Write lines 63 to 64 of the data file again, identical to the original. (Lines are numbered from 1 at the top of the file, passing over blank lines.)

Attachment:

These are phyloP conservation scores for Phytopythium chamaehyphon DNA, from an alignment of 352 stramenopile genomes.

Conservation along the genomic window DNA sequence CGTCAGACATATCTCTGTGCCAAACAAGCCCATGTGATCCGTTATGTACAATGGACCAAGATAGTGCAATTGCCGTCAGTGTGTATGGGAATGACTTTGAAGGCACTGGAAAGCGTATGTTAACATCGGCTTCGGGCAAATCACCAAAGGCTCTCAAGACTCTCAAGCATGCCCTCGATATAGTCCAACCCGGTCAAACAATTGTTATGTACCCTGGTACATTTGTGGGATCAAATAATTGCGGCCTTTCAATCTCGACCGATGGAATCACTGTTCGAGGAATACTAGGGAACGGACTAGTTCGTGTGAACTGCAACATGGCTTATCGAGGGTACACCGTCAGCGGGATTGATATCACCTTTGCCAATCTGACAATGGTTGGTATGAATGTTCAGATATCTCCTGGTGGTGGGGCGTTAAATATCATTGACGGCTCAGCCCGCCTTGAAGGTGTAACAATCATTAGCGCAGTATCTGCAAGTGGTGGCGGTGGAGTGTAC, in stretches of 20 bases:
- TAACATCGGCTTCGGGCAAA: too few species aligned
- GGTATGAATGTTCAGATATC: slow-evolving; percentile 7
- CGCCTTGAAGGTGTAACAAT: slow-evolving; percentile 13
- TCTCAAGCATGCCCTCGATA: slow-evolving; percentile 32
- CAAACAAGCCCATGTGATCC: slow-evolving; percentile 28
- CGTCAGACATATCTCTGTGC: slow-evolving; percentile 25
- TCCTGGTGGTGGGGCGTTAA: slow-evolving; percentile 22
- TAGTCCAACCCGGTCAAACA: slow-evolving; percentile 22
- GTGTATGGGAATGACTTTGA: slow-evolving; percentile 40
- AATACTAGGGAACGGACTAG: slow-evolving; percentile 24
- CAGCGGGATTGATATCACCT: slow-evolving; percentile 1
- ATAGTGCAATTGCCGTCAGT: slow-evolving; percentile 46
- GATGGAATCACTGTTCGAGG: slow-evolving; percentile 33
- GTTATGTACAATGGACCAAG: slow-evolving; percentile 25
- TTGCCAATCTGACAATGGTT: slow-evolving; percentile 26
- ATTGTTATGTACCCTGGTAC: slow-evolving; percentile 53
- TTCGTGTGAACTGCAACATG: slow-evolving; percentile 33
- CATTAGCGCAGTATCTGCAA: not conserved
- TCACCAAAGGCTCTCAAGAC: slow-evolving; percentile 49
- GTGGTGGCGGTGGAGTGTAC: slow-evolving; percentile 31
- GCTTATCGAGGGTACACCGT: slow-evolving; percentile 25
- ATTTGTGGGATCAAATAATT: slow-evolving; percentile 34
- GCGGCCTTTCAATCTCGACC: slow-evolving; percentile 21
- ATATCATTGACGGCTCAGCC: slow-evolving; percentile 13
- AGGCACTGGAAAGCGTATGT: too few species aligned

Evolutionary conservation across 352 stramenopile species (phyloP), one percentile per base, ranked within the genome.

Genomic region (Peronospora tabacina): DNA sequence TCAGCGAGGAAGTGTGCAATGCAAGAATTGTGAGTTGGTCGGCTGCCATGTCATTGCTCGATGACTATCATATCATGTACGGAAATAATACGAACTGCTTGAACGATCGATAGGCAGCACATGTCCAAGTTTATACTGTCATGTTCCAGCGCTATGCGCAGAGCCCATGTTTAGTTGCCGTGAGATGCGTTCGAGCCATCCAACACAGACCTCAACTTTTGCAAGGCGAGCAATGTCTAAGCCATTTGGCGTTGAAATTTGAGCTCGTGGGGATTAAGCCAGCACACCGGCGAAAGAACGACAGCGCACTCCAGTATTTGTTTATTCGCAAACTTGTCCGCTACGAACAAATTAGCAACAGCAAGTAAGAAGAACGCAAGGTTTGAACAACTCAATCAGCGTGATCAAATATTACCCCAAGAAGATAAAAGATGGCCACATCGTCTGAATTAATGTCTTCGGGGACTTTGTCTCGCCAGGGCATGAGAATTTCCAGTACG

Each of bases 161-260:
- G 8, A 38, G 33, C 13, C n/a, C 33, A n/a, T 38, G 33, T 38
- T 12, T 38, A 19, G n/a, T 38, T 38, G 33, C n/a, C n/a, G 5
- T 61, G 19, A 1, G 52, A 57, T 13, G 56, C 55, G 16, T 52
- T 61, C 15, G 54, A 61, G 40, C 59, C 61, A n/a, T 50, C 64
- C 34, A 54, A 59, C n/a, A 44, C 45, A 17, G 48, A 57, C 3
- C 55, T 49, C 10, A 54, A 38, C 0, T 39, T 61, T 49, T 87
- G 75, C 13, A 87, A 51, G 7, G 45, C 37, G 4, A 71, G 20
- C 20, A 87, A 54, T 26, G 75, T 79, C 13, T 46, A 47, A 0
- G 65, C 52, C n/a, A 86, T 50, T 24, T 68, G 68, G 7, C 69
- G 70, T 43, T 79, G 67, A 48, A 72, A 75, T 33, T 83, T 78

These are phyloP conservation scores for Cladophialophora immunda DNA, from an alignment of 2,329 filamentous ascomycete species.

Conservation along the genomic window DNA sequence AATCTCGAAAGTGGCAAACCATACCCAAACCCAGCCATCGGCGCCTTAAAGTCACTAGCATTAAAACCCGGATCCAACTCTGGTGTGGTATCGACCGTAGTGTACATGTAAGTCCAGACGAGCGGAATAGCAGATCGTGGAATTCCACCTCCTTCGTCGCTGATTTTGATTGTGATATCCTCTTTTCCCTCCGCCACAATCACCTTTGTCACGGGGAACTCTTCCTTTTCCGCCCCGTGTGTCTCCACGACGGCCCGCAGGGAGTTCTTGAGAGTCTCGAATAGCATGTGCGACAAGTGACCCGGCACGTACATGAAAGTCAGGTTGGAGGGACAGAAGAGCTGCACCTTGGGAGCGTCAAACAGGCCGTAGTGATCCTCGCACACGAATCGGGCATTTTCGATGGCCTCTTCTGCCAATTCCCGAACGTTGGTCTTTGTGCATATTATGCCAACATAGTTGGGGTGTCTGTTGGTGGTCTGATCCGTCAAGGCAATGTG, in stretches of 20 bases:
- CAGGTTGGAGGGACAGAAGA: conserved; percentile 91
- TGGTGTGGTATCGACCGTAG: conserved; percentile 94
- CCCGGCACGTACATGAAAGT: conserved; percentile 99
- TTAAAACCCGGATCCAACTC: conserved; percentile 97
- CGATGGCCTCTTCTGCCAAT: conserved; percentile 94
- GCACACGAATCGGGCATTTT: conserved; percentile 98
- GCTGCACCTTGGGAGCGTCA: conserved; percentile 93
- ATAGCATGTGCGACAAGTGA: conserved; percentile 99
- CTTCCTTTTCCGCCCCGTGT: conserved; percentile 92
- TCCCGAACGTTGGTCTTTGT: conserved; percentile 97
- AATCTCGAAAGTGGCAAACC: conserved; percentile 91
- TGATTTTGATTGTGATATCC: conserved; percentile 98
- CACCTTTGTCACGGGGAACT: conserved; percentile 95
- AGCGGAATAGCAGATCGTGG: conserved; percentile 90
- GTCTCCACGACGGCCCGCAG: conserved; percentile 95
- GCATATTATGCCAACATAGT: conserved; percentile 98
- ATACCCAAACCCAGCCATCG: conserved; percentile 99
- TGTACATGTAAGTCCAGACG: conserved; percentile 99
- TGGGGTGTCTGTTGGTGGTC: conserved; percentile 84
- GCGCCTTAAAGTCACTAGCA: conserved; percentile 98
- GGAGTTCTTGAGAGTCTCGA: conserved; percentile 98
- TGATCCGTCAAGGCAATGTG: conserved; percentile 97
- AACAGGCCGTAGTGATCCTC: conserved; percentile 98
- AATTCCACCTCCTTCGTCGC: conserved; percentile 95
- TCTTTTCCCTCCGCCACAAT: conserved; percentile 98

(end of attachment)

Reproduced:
- GGAGTTCTTGAGAGTCTCGA: conserved; percentile 98
- TGATCCGTCAAGGCAATGTG: conserved; percentile 97